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ST. LOUIS COUNTY

To pair rock climbing with sustainable fare, plan a trip to Rockwoods Reservation and The Wolf Cafe

In western St. Louis County, between Wildwood and Eureka, an unassuming limestone quarry is a beacon for local rock climbers.

The crag in Rockwoods Reservation is one of the closest sites to St. Louis for outdoor climbing. A day climbing here, paired with a meal at The Wolf Cafe, is a ideal way for outdoors enthusiasts and environmentally conscious diners to spend a weekend.

Rockwoods Reservation is the first – and only – crag managed by the Missouri Department of Conversation. In partnership with local nonprofit BETA Fund, the site opened to the public in November. This crag is ideal for beginning climbers or those new to climbing outside; it has 15 routes, all at a novice or intermediate level of difficulty.

Rockwoods Reservation

BETA Fund board member Russell Errett climbs at Rockwoods Reservation.

“It provides easy access for people who have never gone outdoors and are less likely to drive the hour-and-a-half minimum to go rope climbing otherwise,” says local climber Josh Farmer.

If hiking is more your speed, the reserve also offers 13 miles of scenic trails.

After an active day outside, climbers and hikers can head to the nearby The Wolf Cafe to refuel. This restaurant offers a variety of health-conscious but hearty sandwiches and salads with ingredients sourced from local farms and producers. Sustainability is at the heart of the café, which is a certified Green Dining Alliance member.

“By taking responsibility of the customer and restaurant waste, we are able to control it,” owners Bob and Denise Biribin agree. “Everyone that works at The Wolf is trained and taught the importance, and they want to do it.”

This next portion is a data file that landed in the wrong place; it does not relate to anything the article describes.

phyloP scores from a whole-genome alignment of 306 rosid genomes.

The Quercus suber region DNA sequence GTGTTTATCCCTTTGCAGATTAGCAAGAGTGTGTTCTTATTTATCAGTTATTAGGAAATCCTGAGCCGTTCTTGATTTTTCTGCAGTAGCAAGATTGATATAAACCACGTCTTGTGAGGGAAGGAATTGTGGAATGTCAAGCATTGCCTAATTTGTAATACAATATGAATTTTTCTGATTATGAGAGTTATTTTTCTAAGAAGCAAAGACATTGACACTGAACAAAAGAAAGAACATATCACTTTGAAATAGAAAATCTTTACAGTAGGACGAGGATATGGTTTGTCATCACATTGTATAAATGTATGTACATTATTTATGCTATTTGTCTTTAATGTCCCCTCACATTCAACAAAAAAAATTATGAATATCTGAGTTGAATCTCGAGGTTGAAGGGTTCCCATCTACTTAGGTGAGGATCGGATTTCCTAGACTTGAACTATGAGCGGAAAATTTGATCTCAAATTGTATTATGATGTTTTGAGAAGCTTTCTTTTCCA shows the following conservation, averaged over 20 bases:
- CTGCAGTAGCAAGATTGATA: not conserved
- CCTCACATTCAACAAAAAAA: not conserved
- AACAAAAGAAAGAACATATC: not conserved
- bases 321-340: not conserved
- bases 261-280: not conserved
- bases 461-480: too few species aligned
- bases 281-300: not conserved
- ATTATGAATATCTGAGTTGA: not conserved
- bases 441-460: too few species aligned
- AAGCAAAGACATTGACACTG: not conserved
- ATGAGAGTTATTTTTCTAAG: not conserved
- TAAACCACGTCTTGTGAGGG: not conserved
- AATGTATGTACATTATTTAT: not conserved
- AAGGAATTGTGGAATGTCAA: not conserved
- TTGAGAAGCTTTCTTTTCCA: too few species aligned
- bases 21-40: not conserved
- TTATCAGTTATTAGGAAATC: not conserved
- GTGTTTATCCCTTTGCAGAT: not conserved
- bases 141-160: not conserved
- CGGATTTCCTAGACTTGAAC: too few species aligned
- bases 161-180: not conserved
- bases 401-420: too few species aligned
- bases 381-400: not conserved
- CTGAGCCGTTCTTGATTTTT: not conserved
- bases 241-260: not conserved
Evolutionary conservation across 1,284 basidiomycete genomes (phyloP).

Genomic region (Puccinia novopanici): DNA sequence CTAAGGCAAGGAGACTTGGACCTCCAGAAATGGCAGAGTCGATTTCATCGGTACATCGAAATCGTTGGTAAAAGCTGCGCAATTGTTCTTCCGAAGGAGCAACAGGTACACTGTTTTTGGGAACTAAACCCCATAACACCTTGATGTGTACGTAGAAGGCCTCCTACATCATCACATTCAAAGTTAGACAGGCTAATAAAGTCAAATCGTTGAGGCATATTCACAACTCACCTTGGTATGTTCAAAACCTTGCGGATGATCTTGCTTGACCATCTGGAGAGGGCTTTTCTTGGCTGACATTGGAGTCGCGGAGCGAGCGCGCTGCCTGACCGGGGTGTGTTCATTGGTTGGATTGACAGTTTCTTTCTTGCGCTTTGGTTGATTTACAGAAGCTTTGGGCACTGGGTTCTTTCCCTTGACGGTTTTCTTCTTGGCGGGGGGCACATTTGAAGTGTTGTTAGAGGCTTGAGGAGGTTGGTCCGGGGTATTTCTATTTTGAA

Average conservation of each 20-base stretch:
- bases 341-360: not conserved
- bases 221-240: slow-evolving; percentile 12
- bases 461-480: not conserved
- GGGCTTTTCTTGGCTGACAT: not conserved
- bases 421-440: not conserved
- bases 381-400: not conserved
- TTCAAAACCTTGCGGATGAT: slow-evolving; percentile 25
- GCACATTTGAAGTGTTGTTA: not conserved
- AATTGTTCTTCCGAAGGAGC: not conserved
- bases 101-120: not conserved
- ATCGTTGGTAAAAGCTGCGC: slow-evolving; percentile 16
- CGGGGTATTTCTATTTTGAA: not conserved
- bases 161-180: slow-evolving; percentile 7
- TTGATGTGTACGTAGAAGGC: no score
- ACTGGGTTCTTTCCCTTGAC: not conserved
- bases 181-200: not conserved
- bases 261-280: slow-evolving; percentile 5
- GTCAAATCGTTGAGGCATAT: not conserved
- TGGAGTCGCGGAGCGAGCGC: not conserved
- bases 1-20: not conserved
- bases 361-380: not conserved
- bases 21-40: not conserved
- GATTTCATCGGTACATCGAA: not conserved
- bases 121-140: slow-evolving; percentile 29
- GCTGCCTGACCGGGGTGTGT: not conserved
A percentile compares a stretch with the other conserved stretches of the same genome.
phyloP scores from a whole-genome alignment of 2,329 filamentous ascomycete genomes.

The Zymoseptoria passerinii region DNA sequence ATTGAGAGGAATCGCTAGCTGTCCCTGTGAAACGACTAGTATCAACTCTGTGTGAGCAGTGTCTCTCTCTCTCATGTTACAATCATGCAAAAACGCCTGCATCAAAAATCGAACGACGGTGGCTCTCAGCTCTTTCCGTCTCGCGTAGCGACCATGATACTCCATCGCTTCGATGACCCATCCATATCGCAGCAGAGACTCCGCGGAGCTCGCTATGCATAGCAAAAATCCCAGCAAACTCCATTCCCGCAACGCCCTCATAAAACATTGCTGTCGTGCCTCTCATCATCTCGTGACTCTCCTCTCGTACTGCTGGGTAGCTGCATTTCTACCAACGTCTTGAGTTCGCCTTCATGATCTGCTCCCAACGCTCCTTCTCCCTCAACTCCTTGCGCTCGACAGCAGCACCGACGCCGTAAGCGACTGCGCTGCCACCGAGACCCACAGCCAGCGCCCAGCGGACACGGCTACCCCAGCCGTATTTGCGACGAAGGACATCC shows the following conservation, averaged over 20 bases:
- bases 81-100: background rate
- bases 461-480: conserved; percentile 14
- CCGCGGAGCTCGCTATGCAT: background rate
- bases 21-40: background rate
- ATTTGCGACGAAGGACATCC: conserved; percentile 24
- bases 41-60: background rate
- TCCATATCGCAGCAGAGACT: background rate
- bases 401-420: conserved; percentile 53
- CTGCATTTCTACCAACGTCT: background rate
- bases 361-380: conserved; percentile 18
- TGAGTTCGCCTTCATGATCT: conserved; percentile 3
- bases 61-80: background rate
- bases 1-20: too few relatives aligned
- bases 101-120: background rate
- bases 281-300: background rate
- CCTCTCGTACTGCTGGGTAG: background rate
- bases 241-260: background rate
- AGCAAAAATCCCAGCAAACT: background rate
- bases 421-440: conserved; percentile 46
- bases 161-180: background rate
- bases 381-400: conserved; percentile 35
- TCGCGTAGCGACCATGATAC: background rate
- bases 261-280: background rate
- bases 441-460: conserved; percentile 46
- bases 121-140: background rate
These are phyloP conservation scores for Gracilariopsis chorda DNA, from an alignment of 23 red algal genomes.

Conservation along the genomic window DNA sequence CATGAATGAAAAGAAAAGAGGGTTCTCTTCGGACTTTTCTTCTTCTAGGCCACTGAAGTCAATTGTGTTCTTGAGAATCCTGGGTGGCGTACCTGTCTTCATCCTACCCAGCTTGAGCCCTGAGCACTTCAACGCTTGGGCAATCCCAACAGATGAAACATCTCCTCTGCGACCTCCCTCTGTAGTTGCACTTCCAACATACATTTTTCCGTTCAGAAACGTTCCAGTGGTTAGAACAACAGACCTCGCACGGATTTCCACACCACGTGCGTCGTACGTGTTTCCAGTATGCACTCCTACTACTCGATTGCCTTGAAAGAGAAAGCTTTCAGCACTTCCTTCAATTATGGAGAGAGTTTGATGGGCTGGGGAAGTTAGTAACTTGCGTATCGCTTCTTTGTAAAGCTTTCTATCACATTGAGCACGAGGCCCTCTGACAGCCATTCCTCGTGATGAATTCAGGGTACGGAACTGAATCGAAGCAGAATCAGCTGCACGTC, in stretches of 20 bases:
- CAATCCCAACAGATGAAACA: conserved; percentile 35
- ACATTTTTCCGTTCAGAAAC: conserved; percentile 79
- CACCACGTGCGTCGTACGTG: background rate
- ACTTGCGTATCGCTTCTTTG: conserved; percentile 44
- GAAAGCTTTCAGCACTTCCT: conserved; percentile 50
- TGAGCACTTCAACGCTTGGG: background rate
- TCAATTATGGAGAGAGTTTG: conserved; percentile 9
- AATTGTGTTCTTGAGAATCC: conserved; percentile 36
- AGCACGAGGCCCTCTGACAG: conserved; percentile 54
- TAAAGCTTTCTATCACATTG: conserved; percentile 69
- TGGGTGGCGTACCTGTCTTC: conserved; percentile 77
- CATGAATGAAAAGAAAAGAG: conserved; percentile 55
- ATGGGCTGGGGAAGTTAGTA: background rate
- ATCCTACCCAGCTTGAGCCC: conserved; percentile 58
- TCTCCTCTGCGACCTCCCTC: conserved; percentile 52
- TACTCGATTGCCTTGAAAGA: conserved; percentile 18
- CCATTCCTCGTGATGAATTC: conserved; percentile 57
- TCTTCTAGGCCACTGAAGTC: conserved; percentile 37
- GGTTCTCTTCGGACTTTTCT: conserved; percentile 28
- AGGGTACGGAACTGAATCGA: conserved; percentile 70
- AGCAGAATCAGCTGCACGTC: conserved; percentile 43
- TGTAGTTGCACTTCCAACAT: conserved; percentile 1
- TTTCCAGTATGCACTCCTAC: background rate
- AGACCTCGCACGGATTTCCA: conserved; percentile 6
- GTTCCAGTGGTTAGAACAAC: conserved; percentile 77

The ethics of the café also fit in well with the rock-climbing ethos. America's leading climbing organization, the American Alpine Club, works to protect and preserve public lands and combat climate change. As outdoors enthusiasts seek to respect and appreciate the land through recreation, they can do the same through their diet at The Wolf Cafe.

The cafe’s menu is diverse enough to please a wide variety of groups. Open from 7am to 8pm, stop in for pre-climb coffee and buckwheat pancakes, or drop by after a long day outside for a salmon BLT or housemade black bean burger. Vegan, vegetarian and gluten-free diners will also be pleased with the variety of menu options available; the avocado salad with mixed greens, smashed avocado, pepitas, chili-roasted chickpeas, pickled peppers, Feta cheese and honey-lime dressing is a flavor-packed and filling vegetarian dish. For those looking for a sweet treat, Wolf Cafe’s extensive dessert menu that includes brownies, apple pie bars and coconut cake won’t disappoint.

As climbing continues to grow in popularity in the area – the St. Louis Climbers Facebook group now has over 1,100 members – restaurants and bars near crags such as Rockwoods Reservation will likely see new clientele. Establishments like The Wolf Cafe make it easy for those passionate about the environment to feel good about the food they consume.  

Rockwoods Reservation, mdc.mo.gov/discover-nature/places/rockwoods-reservation

The Wolf Cafe, 15480 Clayton Road, Ballwin, Missouri, 363.527.7027, thewolfstl.com

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Managing Editor

Mary Andino is the managing editor at Feast. She loves making gnocchi, talking with farmers and makers, and promoting sustainability.

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